13th Annual Endangered Species Day
On May 18th, 2018, America will celebrate endangered species success stories, including the protection and recovery of the American bald eagle and whooping crane.
Started in 2006 by the United States Congress, Endangered Species Day is a celebration of the nation’s wildlife and wild places. The goal of Endangered Species Day is simple—to educate people about the importance of protecting our rare, threatened, and endangered animal and plant species.
Endangered Species Day provides an opportunity for parks, schools, libraries, museums, zoos, aquariums, botanic gardens, businesses, community groups and conservation organizations to educate the public about the importance of protecting endangered species and highlight the everyday actions that individuals can take to help protect our nation’s wildlife, fish and plants.
"There are many examples across the U.S. Great Plains of species struggling to survive the onslaught of habitat destruction. "Endangered Species Day" is an opportunity for all of us to learn what we can do as individuals to help protect these species," said Tina Rust with American Prairie Corridor. Mammals such as the black-footed ferret and swift fox, birds such as the American peregrine falcon, American bald eagle, whooping crane, and piping plover, and native plants such as the western prairie fringed orchid, small white lady's slipper orchid, and Mead's milkweed are just a few of the species across the Great Plains that are threatened.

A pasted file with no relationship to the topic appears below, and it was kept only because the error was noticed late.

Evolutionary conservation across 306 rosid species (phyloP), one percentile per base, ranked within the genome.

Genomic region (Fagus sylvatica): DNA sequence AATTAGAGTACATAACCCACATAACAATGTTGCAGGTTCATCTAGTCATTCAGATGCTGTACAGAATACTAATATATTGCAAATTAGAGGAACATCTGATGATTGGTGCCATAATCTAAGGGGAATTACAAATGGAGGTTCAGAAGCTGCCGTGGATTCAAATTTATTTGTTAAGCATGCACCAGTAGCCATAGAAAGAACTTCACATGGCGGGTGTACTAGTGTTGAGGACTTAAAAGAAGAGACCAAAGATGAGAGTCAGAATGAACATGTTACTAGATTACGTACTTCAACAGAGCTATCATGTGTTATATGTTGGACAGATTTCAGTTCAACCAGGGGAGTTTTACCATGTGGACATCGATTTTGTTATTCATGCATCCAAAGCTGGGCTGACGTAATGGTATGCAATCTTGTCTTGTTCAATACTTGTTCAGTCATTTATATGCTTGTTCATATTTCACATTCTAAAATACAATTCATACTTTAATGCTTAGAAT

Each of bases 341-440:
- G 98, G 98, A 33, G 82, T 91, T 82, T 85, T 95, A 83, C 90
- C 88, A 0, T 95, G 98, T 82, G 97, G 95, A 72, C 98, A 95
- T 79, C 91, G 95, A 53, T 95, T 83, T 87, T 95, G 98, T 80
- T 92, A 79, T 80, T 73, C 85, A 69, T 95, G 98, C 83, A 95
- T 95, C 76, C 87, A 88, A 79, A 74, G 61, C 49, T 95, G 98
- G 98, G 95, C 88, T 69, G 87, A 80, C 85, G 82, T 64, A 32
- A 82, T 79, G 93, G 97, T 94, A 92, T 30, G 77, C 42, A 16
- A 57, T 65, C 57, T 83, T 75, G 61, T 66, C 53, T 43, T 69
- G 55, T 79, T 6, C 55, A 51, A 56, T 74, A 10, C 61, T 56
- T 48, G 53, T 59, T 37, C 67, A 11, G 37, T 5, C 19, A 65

But some of these species are starting to recover, and one reason for their success is the passage of the federal Endangered Species Act over 44 years ago. This Act has successfully prevented the extinction of hundreds of species, including the humpback whale, Kirtland’s warbler, and bull trout. Many of our nation’s signature species, such as the Florida panther, Hawaiian monk seal, and Alabama red-bellied turtle, owe their continued existence to the protections of the Act. The resounding success of the Act shows in the fact that just nine animals out of the more than 1,800 species listed as endangered under the Act have been declared extinct.
The Endangered Species Act provides a safety net for animals and plants on the brink of extinction. “Protecting America’s wildlife today is a legacy we can leave to our children and grandchildren tomorrow," noted Greg Tonian with American Prairie Corridor.
Endangered Species Day will raise awareness about the ongoing threats to endangered species, and the Act’s tremendous success in helping species to recover. It also provides an opportunity to learn more about the wide variety of actions that individuals and groups can take to help protect our nation’s wildlife, including building backyard wildlife habitat, protecting water quality, and supporting local efforts to clean up rivers, parks, and other natural areas.
A project of the Endangered Species Coalition, Endangered Species Day is also supported by the U.S. Fish and Wildlife Service, National Park Service, U.S. Forest Service, and National Oceanic and Atmospheric Administration (NOAA), along with numerous conservation and education organizations, including the Association of Zoos and Aquariums, National Audubon Society, Association of Fish & Wildlife Agencies, Jane Goodall Institute, North American Association for Environmental Education, National Garden Clubs, Sierra Club, the National Association of Biology Teachers, the National Science Teachers Association, San Diego Zoo, Earth Day Network, National Wildlife Federation, and Defenders of Wildlife.
For more information on Endangered Species Day, visit www.endangeredspeciesday.org